Habitat helps provide housing
Published 12:00 am Wednesday, May 3, 2006
In every community, there are hard-working people who, for various reasons, have difficulty providing safe, decent, simple housing for their family.
Enter Habitat for Humanity.
The concept that grew into Habitat for Humanity International was born at Koinonia Farm, a small, interracial, Christian farming community founded in 1942 outside of Americus, Ga., by farmer and biblical scholar Clarence Jordan, according to the Habitat Web site.
Millard and Linda Fuller first visited Koinonia in 1965, having recently left a successful business in Montgomery and all the trappings of an affluent lifestyle to begin a new life of Christian service, the web site states.
At Koinonia, Jordan and Fuller developed the concept of “partnership housing” -where those in need of adequate shelter would work side by side with volunteers to build simple, decent houses.
The houses would be built with no profit added and no interest charged.
Building would be financed by a revolving Fund for Humanity. The fund’s money would come from the new homeowners’ house payments, donations and no-interest loans provided by supporters and money earned by fund-raising activities.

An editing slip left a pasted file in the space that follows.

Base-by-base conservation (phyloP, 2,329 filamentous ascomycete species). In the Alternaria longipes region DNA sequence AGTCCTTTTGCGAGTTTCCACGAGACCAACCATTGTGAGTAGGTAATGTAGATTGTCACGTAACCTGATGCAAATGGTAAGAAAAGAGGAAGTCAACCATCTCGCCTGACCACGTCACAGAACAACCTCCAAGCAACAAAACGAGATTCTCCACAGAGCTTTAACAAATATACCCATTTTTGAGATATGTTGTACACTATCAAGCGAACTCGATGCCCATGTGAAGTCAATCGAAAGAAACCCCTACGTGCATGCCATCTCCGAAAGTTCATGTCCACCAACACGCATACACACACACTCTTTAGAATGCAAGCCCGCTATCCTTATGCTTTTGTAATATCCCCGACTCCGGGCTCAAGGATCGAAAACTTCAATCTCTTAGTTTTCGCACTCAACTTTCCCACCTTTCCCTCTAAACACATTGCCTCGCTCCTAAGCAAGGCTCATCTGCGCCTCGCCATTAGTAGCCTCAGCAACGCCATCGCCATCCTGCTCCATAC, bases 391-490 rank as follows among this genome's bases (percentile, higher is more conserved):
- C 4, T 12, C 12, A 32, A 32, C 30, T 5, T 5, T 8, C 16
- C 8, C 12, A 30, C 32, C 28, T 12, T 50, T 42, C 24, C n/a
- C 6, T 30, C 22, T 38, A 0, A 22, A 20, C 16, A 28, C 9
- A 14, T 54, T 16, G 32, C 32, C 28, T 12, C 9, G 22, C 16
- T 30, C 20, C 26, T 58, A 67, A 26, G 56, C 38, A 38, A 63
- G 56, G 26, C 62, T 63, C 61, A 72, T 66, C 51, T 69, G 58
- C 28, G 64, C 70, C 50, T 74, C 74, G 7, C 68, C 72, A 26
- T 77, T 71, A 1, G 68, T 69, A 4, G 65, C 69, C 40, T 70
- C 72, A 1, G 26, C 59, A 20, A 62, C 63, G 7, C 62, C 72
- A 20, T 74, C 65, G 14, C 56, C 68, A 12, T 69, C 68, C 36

Since the organization was founded, Habitat International has built more than 200,000 houses around the world, providing more than 1 million people in more than 3,000 communities with safe, decent, affordable shelter.
In Selma, a fund-raiser was held last week to help the local effort. Due to the generosity of local supporters, the Christmas in April auction raised more than $13,000.
That money will be used to aid in the construction of a home for Selma resident Willie Rand. It will be the 41st house built by Habitat for Humanity in Selma.
Thank you to those who support Habitat for Humanity. The build will begin June 3, so make plans to come out and help build a home with a neighbor.